Advice to a New Speaker

I found myself offering advice to someone recently who was giving her first technical talk, at an internal conference, that happened to be about a topic of mine. We agreed that I should share my answers with a wider audience, in case someone else finds them useful.

She had two questions for me:

1. How do you pronounce “Terhorst” as in “Daniel Terhorst-North”?

This can be a bit tricky. It is “tear” as in paper, then “horse” with a “t” at the end. At least that’s how I say it. It’s a Dutch surname, named after a village or something, so there is probably some throat-clearing involved when you do it properly.

2. Advice to help me worry less about upsetting the audience!

This is much easier! The fact that the people are even there is a choice, especially in a multi-track conference. They could be in any of the other talks, or just taking a break.

If you remember nothing else, remember this: Your audience wants you to succeed. This is an internal talk at a forward-thinking company. The audience is there to learn. If you mess up, trip over your words, blush, stand between the projector and the screen, have a clicker failure, click forward too much, or forget to click at all (I’ve done all of these), then it turns out they don’t care! They just want you to get back on track. Depending on your reaction, they may start laughing with you, but they will never laugh at you. (And if anyone does, people nearby will shut them down soon enough.)

But surely everyone knows the stuff you are going to talk about? Well no, most of your audience won’t know the things “everyone knows”, and even if they do, they won’t have heard it from your perspective before, which may well give them new insights.

I find this happens to me all the time at conferences, especially from younger or less experienced speakers, and I’ve been in this game for over 30 years. In fact I tend to seek out speakers I don’t know, because I’ve already heard what the well-known ones have to say so I won’t learn much there! (Although they can be very entertaining, and sometimes you just want a good show.)

Here is the official line on things “everyone knows”:


Your perspective is unique. Your journey is unique. Especially in your case, as [someone with an unusual journey into tech]. That is a heck of a world view to explore.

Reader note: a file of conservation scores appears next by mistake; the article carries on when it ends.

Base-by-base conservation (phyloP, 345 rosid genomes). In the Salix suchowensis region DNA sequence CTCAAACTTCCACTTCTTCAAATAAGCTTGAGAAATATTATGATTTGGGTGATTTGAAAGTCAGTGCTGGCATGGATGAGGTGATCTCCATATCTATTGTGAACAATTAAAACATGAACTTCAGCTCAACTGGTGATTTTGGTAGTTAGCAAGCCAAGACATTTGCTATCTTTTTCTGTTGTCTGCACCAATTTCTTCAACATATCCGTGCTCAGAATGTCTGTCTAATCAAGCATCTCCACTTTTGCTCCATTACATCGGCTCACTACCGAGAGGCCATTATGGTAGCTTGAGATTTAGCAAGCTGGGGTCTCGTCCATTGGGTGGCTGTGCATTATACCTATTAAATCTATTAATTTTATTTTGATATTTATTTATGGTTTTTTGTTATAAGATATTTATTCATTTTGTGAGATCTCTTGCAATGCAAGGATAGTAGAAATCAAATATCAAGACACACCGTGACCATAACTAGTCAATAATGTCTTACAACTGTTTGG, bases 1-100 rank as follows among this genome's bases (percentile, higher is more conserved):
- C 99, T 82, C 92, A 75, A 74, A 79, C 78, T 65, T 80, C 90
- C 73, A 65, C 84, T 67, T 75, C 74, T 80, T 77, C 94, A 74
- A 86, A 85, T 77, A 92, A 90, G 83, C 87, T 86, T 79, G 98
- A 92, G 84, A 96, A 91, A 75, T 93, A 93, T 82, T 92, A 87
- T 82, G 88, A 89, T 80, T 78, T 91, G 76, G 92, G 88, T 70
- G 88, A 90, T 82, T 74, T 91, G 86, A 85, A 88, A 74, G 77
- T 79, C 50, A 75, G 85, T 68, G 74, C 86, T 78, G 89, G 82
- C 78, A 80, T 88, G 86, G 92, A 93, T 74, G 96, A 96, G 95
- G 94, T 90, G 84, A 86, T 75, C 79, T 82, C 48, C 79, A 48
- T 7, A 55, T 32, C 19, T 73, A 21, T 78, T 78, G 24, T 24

Now some serious stuff. As a woman in tech, when you start speaking at public conferences, I’m afraid you will always get the “well actually” guy and the “more of a comment than a question” guy. They both want to be right, and neither of them got to be on stage like you, so they see this as their moment. They will mostly only do this to a female speaker or someone who looks very new, because they are cowards—although I’ve had both types in my talks—and it is entirely up to you how you manage that.

I have seen a speaker politely suggest that they submit a talk on the “comment” and that this is a Q&A section (I loved that one). Another speaker basically tore the guy to shreds, simply by knowing her subject inside out. His “observation” was a thinly veiled attack on her credibility as an academic, and she demolished it point by point. She was careful never to go ad hominem; this was all about his point, not him. Again, a lovely moment.

As I said, this is unlikely to happen at a friendly internal event or local meet-up, but will almost certainly start happening as you build your profile.

Ok, back to the talk. I am assuming you are happy with the content. I’m more interested in the structure and the arc. What do you want someone to do differently as a result of coming to your talk? Presenting is about changing people; giving them a new tool or perspective, or information they didn’t have before. So what is The Thing? Make sure you are crystal clear about your message, and the content will follow.

Ok, I think that’s about it for now. One last thing, remember to have fun! Presenting to people is an enormous privilege, so take it seriously, but don’t forget to stop and smell the roses along the way.